The story can go places. One of the reasons I loved “The Matrix” is that it broke every world. It just went—bang! We’re in a new world now, buckle up! I looked at the Wachowskis (the sibling duo who directed, produced, and wrote “The Matrix” trilogy)—they had called me after “Dragon: The Bruce Lee Story” because they really loved the movie. We had a long discussion on how to do martial arts, what were some of the tricks they used, techniques, and so on. Then when I saw their grand vision, I was completely thrilled when that movie came out. I think I saw it five times in a row. How they figured out how to do that with the amount of style and texture was genius. That’s my idea of a good kind of challenge.

How did you first come up with the idea for “The Fast and the Furious”?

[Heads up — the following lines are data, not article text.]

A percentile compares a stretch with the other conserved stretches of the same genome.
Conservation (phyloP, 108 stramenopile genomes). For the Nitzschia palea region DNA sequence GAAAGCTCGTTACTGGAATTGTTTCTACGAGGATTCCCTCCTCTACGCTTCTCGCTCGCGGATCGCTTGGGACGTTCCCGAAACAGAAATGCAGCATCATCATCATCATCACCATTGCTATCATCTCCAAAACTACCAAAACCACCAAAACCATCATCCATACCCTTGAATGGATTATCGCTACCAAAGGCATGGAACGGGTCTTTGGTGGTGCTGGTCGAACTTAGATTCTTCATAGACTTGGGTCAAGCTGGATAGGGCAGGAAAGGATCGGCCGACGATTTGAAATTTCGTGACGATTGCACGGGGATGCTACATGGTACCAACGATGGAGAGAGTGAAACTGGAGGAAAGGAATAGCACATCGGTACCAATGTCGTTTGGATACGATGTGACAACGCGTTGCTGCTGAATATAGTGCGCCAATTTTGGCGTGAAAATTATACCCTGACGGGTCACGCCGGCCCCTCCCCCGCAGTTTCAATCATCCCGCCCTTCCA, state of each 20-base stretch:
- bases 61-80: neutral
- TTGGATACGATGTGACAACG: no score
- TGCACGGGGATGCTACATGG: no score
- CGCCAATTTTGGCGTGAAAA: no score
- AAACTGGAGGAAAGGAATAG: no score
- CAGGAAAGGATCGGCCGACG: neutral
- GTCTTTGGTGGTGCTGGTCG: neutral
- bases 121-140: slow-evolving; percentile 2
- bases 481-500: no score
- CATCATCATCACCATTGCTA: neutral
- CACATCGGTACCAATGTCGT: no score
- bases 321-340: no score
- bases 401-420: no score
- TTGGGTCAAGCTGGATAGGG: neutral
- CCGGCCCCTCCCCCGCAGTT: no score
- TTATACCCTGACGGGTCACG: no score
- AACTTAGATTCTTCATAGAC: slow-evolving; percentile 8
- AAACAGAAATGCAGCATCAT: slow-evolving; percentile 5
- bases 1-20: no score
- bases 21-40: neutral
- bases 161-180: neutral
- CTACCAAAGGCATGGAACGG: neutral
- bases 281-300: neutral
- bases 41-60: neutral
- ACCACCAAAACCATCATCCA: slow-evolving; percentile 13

A young executive at Universal named Kevin Misher—he said he read an article in Vibe magazine and said, “I think there’s something there.” So I read this article, which was essentially about street-racing in Queens, New York. I thought, “Well, there is something there.” As a guy with a degree in anthropology, any time I see a tribal, secret world, my ears perk up because that’s where some very interesting stuff can be illuminated for movies.

I found this young guy—R.J. de Vera (a former auto journalist)—who, for various reasons, was open to taking me out. That night, with the police coming and everybody gathering—became Paul Walker’s first night in the street-racing scene in “The Fast and the Furious.” Once I saw the world, it was like a no-brainer to me. I hired David Ayer to write the script—he did a very poetic and, as typical, gritty and dark version of it. Another draft or two, and then it started to find its form, which is a combination of David Ayer’s street poetry and my action bent and love of cars, mechanics, and garages—things that I grew up doing. I worked in it for years in order to buy my first car. I got a job at Al Tressello’s garage. I named Dominic Toretto (Vin Diesel’s character) after him. I didn’t want it to be an obvious Italian name like Al Tressello, so I came up with Toretto. That could be anything—Spanish, Italian, anything.